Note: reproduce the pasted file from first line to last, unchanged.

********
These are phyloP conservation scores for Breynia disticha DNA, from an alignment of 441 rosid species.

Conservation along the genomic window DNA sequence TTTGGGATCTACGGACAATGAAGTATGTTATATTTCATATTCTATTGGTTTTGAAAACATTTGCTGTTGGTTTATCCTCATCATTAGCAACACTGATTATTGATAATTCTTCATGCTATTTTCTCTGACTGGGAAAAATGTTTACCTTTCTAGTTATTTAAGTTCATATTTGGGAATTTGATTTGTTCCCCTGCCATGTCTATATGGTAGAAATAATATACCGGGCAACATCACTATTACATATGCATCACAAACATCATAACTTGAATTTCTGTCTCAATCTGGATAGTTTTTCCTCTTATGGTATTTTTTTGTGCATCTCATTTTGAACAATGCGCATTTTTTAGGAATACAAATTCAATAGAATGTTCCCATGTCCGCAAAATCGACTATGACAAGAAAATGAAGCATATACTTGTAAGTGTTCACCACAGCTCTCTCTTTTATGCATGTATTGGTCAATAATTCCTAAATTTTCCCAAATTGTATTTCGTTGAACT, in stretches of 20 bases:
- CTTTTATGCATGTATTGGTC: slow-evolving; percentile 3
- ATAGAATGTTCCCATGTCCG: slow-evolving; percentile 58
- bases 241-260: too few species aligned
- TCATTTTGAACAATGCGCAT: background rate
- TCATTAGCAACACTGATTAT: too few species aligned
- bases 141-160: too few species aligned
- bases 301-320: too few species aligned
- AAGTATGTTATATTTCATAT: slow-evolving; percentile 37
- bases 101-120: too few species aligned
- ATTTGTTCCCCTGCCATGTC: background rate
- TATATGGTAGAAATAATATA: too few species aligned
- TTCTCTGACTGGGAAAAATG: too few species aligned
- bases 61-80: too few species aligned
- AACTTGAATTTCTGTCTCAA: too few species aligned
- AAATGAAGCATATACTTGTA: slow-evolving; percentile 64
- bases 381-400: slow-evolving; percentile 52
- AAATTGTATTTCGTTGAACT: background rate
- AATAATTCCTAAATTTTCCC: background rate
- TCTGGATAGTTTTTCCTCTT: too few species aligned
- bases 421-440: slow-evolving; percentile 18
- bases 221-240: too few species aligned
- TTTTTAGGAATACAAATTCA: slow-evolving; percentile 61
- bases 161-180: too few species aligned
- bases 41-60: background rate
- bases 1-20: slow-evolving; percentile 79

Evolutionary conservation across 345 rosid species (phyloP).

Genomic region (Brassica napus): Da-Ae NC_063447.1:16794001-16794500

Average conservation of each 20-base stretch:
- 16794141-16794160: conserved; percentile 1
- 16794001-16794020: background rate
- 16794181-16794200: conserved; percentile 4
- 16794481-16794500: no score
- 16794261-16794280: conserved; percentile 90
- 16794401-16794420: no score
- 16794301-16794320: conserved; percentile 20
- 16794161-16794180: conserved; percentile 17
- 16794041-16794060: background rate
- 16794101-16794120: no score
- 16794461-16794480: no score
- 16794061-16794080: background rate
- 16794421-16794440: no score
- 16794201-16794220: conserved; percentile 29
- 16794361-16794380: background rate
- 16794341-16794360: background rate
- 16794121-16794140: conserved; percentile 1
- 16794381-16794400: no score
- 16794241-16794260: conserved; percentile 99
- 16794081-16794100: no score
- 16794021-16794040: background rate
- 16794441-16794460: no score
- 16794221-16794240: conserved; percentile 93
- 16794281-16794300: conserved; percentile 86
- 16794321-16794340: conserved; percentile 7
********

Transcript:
These are phyloP conservation scores for Breynia disticha DNA, from an alignment of 441 rosid species.

Conservation along the genomic window DNA sequence TTTGGGATCTACGGACAATGAAGTATGTTATATTTCATATTCTATTGGTTTTGAAAACATTTGCTGTTGGTTTATCCTCATCATTAGCAACACTGATTATTGATAATTCTTCATGCTATTTTCTCTGACTGGGAAAAATGTTTACCTTTCTAGTTATTTAAGTTCATATTTGGGAATTTGATTTGTTCCCCTGCCATGTCTATATGGTAGAAATAATATACCGGGCAACATCACTATTACATATGCATCACAAACATCATAACTTGAATTTCTGTCTCAATCTGGATAGTTTTTCCTCTTATGGTATTTTTTTGTGCATCTCATTTTGAACAATGCGCATTTTTTAGGAATACAAATTCAATAGAATGTTCCCATGTCCGCAAAATCGACTATGACAAGAAAATGAAGCATATACTTGTAAGTGTTCACCACAGCTCTCTCTTTTATGCATGTATTGGTCAATAATTCCTAAATTTTCCCAAATTGTATTTCGTTGAACT, in stretches of 20 bases:
- CTTTTATGCATGTATTGGTC: slow-evolving; percentile 3
- ATAGAATGTTCCCATGTCCG: slow-evolving; percentile 58
- bases 241-260: too few species aligned
- TCATTTTGAACAATGCGCAT: background rate
- TCATTAGCAACACTGATTAT: too few species aligned
- bases 141-160: too few species aligned
- bases 301-320: too few species aligned
- AAGTATGTTATATTTCATAT: slow-evolving; percentile 37
- bases 101-120: too few species aligned
- ATTTGTTCCCCTGCCATGTC: background rate
- TATATGGTAGAAATAATATA: too few species aligned
- TTCTCTGACTGGGAAAAATG: too few species aligned
- bases 61-80: too few species aligned
- AACTTGAATTTCTGTCTCAA: too few species aligned
- AAATGAAGCATATACTTGTA: slow-evolving; percentile 64
- bases 381-400: slow-evolving; percentile 52
- AAATTGTATTTCGTTGAACT: background rate
- AATAATTCCTAAATTTTCCC: background rate
- TCTGGATAGTTTTTCCTCTT: too few species aligned
- bases 421-440: slow-evolving; percentile 18
- bases 221-240: too few species aligned
- TTTTTAGGAATACAAATTCA: slow-evolving; percentile 61
- bases 161-180: too few species aligned
- bases 41-60: background rate
- bases 1-20: slow-evolving; percentile 79

Evolutionary conservation across 345 rosid species (phyloP).

Genomic region (Brassica napus): Da-Ae NC_063447.1:16794001-16794500

Average conservation of each 20-base stretch:
- 16794141-16794160: conserved; percentile 1
- 16794001-16794020: background rate
- 16794181-16794200: conserved; percentile 4
- 16794481-16794500: no score
- 16794261-16794280: conserved; percentile 90
- 16794401-16794420: no score
- 16794301-16794320: conserved; percentile 20
- 16794161-16794180: conserved; percentile 17
- 16794041-16794060: background rate
- 16794101-16794120: no score
- 16794461-16794480: no score
- 16794061-16794080: background rate
- 16794421-16794440: no score
- 16794201-16794220: conserved; percentile 29
- 16794361-16794380: background rate
- 16794341-16794360: background rate
- 16794121-16794140: conserved; percentile 1
- 16794381-16794400: no score
- 16794241-16794260: conserved; percentile 99
- 16794081-16794100: no score
- 16794021-16794040: background rate
- 16794441-16794460: no score
- 16794221-16794240: conserved; percentile 93
- 16794281-16794300: conserved; percentile 86
- 16794321-16794340: conserved; percentile 7